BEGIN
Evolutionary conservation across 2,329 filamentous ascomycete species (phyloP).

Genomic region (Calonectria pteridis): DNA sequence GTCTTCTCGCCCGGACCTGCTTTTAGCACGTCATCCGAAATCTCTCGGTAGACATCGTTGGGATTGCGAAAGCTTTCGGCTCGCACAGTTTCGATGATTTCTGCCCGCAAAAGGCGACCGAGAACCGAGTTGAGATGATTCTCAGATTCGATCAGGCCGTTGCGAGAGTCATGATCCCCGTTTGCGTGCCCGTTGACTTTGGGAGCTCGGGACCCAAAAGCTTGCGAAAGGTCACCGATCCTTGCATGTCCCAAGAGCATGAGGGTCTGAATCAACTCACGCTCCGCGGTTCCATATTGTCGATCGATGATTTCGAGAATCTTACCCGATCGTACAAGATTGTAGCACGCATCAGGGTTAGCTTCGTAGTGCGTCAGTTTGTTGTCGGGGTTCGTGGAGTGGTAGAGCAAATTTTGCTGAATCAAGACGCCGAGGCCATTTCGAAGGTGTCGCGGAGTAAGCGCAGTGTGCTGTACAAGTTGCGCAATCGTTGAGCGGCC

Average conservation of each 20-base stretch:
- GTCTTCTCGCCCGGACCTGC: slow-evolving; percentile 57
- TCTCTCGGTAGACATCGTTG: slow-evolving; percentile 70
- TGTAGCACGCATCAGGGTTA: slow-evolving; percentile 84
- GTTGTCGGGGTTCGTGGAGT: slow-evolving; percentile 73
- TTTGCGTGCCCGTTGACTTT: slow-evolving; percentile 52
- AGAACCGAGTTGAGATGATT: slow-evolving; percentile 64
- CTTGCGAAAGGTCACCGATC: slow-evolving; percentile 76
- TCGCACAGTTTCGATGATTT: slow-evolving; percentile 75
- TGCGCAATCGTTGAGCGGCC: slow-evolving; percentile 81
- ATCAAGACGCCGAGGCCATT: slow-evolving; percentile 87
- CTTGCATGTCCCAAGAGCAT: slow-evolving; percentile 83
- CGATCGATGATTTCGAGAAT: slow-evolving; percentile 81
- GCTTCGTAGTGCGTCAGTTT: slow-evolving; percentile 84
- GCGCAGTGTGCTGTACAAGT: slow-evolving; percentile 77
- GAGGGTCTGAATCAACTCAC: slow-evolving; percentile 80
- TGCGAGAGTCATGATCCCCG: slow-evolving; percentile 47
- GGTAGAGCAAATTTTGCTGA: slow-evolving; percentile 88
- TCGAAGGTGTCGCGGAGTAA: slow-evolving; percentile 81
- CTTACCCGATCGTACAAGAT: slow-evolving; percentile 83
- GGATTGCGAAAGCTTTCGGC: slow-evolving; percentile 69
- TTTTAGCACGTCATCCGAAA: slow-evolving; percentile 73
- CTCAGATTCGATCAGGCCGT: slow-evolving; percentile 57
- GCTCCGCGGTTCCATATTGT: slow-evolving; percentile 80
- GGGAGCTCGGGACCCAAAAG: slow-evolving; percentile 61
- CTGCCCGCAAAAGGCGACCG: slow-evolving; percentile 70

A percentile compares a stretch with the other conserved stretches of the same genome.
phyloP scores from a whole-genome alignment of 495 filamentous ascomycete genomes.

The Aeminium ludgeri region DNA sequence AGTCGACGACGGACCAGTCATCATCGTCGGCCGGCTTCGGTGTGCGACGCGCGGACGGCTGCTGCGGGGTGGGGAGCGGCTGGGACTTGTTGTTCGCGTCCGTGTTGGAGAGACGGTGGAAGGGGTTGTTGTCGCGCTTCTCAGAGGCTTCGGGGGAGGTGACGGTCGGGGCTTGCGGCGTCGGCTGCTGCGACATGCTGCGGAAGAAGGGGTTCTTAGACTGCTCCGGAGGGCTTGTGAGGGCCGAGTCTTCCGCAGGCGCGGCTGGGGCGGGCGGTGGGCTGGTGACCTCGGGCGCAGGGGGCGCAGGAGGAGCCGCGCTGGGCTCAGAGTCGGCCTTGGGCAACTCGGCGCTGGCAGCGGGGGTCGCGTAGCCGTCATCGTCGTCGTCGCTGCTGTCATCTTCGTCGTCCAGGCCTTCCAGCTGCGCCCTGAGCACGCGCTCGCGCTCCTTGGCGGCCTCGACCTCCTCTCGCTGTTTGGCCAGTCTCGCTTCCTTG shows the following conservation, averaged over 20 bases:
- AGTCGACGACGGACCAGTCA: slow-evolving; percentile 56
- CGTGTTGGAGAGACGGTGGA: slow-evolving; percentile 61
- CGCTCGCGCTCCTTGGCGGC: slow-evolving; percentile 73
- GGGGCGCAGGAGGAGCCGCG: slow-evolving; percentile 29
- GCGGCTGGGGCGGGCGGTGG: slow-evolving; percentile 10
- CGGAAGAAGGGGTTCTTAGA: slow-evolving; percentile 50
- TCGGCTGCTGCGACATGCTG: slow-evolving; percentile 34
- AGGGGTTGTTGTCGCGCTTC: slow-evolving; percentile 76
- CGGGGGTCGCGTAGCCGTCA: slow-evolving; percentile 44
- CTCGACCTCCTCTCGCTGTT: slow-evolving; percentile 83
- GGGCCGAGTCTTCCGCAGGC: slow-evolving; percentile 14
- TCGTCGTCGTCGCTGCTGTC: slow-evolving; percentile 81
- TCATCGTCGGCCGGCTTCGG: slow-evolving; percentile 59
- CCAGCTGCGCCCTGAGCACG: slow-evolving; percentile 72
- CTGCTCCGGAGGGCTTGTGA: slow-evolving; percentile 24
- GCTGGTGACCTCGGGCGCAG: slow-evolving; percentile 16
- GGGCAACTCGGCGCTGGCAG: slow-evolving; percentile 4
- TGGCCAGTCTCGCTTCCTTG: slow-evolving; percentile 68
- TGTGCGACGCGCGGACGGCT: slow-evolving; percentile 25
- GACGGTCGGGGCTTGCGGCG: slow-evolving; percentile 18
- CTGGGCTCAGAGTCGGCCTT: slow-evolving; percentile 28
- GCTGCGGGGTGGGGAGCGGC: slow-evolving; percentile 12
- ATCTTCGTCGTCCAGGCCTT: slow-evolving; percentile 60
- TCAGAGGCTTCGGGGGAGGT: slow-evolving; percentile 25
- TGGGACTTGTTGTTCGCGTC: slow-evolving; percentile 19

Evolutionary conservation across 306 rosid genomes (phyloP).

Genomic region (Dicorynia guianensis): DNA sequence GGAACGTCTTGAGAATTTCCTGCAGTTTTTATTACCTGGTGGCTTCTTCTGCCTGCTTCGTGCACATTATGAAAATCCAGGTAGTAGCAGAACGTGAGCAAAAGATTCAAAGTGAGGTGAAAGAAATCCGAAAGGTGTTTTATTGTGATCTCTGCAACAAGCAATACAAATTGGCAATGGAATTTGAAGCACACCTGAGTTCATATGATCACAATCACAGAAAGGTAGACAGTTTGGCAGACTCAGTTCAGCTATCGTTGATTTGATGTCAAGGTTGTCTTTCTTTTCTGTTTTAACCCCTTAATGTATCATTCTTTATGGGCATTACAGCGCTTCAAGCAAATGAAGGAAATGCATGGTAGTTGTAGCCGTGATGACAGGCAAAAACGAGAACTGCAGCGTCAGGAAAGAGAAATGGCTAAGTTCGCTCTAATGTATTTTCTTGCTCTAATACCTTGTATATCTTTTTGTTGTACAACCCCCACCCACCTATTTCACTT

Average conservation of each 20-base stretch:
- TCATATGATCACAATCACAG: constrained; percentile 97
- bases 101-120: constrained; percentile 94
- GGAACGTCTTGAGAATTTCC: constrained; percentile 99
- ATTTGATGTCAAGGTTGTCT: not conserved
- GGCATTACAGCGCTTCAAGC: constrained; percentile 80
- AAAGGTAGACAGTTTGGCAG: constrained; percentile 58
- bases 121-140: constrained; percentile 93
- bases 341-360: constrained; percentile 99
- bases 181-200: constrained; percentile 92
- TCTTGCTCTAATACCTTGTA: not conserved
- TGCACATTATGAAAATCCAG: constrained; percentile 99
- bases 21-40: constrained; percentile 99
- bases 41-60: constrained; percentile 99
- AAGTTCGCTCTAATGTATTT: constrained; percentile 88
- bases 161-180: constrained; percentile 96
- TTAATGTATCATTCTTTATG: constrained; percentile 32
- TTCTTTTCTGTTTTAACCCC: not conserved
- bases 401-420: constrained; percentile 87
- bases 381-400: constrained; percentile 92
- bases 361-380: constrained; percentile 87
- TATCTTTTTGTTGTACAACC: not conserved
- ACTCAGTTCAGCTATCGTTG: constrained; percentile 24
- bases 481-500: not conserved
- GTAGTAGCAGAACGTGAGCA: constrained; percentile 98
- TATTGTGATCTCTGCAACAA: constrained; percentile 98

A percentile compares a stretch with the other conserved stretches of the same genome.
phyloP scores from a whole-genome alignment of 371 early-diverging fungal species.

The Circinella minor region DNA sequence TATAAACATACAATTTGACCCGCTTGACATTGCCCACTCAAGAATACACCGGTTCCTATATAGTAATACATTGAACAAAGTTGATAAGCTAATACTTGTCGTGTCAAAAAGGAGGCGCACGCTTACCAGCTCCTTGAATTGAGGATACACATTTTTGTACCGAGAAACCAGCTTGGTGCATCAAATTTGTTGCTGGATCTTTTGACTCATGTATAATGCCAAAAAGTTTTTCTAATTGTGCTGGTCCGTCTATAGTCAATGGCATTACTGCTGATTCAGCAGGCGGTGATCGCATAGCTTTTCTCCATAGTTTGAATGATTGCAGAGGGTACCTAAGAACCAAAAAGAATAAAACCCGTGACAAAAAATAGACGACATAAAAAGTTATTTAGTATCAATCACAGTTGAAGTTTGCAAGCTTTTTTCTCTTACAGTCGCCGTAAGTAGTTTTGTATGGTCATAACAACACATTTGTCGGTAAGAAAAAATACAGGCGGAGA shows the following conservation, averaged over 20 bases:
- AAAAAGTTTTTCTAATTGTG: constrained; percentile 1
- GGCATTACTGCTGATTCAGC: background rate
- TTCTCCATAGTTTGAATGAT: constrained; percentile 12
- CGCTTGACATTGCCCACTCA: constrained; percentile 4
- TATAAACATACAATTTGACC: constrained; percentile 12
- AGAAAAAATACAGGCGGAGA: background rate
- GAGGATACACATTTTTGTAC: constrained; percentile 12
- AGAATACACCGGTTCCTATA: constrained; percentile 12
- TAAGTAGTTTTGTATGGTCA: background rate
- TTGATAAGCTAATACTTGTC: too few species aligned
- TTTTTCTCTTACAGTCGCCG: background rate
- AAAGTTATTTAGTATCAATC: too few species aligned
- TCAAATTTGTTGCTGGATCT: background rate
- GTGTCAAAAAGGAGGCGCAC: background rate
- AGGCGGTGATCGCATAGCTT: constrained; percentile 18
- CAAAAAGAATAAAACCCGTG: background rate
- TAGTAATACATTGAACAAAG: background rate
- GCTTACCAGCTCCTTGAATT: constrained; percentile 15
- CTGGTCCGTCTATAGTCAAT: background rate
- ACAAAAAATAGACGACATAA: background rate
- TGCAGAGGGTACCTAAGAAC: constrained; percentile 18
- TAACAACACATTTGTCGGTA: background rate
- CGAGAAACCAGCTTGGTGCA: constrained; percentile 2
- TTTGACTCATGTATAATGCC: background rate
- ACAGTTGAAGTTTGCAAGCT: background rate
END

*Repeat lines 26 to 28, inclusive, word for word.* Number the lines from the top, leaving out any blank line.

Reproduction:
- GCTCCGCGGTTCCATATTGT: slow-evolving; percentile 80
- GGGAGCTCGGGACCCAAAAG: slow-evolving; percentile 61
- CTGCCCGCAAAAGGCGACCG: slow-evolving; percentile 70